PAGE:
In 2004, there was a movie called Million Dollar Baby where a trainer played by Clint Eastwood said to a boxer played by Hilary Swank, “The number one rule in boxing is to protect yourself, protect yourself, protect yourself.” Being defensive is the cardinal rule to surviving in the sport of boxing, a motto that is also applicable to trading.
Successful traders know that if you want to survive and thrive for the long term, being consistent is far more important than making one-hit wonders.
Some traders, like George Soros made most of their fortune on one trade (and in George’s case, breaking the Bank of England), but most of us don’t have enough capital to move the markets. Which is why it’s so important to protect our capital and our profits.
Reduce your trading risk
There are many different ways to reduce your trading risk and to potentially increase your profitability. One of the biggest mistakes that traders make is to take their friend’s advice without doing any homework. Too many shirts have been lost from this simple mistake. Take the technology boom, for example. Equity traders aggressively ploughed into companies that were taken public with negative earnings and business plans that were probably scrawled on napkins.
We should have all listened to Warren Buffett’s advice of “buying only what you know.” This mistake happened again in 2008, when everyone ploughed into the long oil trade as it was rising towards $147. At the time, analysts were saying that global supply was shrinking.
In reality, six months before oil prices hit a peak, supply was increasing and demand was decreasing. In fact, it was widely known that oil prices were driven higher by nothing more than speculation. These big misses were mistakes made by many investors.
Do your homework
Do your homework to make sure that strategies and ideas you learn are sound. If you are proficient in coding, back test the strategies otherwise eyeball it. Scan the charts and see if the strategy works more often than not. If you can’t find any examples of it working, then it’s probably not worth following.
Focus on the Risk
Most people who invest and trade focus on the profit potential and not the risk. This is natural human behavior, but few traders (especially new ones) realize how crippling losses can be on leveraged forex positions, and how much return it would take just to get their account back to even.
For example, let’s say you have a USD$5000 Forex trading account and you decide to buy one standard lot of the EUR/USD at 1.2200, with each pip move worth USD$10. Your goal is to close your position if the EUR/USD reaches 1.2400 and for whatever reason, you decide to not use a stop (which is another common mistake made by new Forex traders). You watch the EUR/USD move slightly in your favor and rally as high as 1.2300, halfway to your target.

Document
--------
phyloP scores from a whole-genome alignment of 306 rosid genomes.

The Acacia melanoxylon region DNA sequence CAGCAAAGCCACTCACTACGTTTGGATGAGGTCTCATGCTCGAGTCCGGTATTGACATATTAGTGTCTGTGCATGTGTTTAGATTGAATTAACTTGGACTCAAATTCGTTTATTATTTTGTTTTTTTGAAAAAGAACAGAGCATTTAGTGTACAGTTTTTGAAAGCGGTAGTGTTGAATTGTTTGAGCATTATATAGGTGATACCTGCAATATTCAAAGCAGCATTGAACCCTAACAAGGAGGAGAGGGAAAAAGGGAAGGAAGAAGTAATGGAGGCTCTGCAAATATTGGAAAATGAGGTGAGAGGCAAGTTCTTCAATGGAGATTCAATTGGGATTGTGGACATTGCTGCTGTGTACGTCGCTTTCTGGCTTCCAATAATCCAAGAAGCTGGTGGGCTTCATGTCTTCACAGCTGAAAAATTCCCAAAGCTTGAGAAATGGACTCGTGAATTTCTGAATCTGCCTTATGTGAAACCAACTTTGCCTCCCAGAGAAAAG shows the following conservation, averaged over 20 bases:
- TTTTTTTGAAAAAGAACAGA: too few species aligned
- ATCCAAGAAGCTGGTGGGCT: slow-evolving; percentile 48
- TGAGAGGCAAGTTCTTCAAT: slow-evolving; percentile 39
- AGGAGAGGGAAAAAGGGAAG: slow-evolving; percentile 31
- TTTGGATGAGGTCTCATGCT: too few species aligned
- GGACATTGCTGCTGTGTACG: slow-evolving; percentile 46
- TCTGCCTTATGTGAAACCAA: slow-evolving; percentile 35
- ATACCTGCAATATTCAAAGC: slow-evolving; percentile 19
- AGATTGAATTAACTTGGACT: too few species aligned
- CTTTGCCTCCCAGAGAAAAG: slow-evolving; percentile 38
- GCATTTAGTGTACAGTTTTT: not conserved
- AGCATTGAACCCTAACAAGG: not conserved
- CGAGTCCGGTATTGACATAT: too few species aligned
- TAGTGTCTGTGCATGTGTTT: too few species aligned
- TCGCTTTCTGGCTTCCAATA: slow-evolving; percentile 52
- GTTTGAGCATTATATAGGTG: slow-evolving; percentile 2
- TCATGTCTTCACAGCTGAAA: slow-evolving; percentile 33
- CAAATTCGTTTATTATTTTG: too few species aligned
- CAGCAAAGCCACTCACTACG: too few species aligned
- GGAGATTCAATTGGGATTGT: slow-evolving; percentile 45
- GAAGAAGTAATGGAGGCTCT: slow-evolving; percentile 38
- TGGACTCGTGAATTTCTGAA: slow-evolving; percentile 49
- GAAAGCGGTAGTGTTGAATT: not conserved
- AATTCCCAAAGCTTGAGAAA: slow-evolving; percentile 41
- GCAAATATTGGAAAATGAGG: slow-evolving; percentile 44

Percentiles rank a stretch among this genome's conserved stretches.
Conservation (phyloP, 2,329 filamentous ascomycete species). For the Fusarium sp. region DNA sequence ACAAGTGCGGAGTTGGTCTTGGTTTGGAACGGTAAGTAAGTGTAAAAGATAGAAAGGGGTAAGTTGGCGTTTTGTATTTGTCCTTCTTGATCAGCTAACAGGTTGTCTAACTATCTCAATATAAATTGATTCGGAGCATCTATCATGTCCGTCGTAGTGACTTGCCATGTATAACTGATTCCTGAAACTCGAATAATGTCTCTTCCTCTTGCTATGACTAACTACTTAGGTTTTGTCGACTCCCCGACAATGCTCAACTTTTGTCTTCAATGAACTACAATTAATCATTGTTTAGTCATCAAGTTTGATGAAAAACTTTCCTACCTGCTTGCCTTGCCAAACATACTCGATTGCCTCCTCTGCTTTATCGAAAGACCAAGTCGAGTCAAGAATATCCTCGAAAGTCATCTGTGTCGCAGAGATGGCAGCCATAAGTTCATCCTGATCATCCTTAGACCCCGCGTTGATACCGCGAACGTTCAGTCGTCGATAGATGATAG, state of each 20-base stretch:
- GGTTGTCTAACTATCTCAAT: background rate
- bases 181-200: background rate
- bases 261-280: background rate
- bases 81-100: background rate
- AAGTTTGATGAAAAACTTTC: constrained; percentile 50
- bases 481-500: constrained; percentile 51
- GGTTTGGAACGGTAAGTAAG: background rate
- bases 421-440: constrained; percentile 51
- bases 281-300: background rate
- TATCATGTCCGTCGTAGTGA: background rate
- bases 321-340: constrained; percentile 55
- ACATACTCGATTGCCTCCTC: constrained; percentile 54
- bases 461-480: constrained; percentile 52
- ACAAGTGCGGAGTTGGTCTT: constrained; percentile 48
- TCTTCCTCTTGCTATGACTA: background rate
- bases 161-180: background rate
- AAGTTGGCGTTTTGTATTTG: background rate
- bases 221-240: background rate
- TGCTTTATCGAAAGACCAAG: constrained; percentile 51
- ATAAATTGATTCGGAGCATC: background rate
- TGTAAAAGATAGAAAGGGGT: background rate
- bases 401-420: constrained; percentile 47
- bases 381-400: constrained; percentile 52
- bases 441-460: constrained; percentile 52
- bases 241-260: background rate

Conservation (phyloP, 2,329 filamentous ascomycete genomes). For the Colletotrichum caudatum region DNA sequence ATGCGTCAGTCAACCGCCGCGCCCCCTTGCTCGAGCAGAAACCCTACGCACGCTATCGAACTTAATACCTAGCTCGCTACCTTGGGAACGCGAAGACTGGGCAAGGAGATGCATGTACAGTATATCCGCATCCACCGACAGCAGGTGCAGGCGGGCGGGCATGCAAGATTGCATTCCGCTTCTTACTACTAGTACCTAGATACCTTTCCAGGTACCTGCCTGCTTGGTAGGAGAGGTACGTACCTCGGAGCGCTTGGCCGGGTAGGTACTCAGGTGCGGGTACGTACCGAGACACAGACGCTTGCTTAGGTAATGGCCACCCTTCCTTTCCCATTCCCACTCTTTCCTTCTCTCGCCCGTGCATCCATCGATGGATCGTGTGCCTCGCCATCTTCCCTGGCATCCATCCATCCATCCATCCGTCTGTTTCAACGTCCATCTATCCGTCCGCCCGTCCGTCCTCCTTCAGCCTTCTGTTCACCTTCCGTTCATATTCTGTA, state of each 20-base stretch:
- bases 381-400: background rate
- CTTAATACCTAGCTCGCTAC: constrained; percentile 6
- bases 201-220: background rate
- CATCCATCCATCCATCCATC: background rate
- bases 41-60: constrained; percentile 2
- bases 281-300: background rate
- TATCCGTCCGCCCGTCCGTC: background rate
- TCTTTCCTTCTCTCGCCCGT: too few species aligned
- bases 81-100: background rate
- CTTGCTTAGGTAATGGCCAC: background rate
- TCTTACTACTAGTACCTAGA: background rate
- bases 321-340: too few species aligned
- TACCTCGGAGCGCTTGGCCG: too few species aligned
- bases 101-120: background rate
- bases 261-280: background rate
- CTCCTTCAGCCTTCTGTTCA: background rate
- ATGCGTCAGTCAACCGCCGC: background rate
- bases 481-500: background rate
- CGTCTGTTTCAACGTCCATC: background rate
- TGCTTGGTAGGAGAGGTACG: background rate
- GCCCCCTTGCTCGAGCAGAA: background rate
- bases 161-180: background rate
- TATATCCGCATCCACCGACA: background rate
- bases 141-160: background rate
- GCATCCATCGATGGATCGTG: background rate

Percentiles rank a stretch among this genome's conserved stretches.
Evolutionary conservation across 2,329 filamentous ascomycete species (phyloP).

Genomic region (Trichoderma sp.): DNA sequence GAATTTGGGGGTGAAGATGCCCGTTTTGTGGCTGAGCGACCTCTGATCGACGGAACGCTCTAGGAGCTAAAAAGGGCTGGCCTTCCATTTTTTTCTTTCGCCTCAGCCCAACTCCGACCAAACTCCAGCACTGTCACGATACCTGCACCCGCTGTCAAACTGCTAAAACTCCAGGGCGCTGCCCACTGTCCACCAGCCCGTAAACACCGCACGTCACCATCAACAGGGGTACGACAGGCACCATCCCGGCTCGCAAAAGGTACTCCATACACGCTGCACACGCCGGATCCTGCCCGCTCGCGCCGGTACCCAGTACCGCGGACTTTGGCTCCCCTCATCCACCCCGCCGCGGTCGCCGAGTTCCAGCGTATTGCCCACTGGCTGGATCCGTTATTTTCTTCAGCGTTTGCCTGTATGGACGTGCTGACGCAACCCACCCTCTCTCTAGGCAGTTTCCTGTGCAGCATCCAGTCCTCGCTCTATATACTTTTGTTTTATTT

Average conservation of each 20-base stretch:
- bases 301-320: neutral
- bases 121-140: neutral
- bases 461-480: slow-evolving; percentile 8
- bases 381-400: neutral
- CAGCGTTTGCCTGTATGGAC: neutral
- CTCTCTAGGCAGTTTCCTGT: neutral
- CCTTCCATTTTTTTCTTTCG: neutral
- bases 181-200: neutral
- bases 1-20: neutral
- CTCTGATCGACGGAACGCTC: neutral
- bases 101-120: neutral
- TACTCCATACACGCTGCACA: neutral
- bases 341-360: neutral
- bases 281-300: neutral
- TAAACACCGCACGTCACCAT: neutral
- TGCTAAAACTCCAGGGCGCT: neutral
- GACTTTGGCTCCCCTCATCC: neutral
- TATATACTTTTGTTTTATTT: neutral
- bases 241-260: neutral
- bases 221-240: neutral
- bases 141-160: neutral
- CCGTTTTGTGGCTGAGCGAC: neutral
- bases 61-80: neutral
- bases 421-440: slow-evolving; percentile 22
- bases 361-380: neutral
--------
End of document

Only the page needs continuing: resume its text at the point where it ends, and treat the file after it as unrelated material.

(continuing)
You are elated, and decide to go to bed with the confidence that your target will hit when you wake up. Unfortunately, when you do wake up, you take a look at your trading screen and see that the EUR/USD has fallen 125 pips to 1.2075 and you are down $1,250 (125 pips x $10). The number one rule of trading a 24-hour market like Forex is to use a stop. Always know how much you are willing to lose and what it takes to make that money back.
Short and Long targets
Another way to reduce your trading risk is to use short and long targets. This means exit half of your position at a relatively conservative, easily achievable profit target; and then trail the stop on the remainder of the position in the hopes of riding the move for as long as possible.
This is particularly useful in the foreign exchange market because of the trending nature of currencies. Imagine that you decide to go long the EUR/USD at 1.2200 with a stop at 1.2140. As the currency pair moves in your favor, you decide to take half of your position off at 1.2250 and trail your stop on the remainder of the position by 35 pips.
The key, however, is to move your stop too breakeven on the second half of the position once the first target is reached. This way, you have banked 50 pips even if you are stopped out on the second half of the position at breakeven (1.2200). If the currency pair continues to move in your favor you will lock in more profits. With this type of money management strategy, you are basically pocketing nickels along the way as you wait to catch a big trend.
Trading defensively and protecting your profits is very important because without capital, you will not be able to trade another day. As Rocky Balboa once said, “It ain’t about how hard you hit; it’s about how hard you can get hit and keep moving forward. That’s how winning is done.”
Until next time,
Ms. Kathy Lien is the Managing Director and Founding Partner of BKForex’s strategies and creator of the new course The ULTIMATE Forex Trading Course produced in conjunction with Weiss Educational Services.Kathy, a leading currency and Forex expert, started the #1 Forex news site DailyFX.com, is a regular contributor to CNBC Squawk Box and is a former host of CNBC’s Forex show, Money in Motion. She is also an internationally-published author of the best-selling book, “Day Trading and Swing Trading the Currency Market” (now in its third edition) and “The Little Book of Currency Trading.”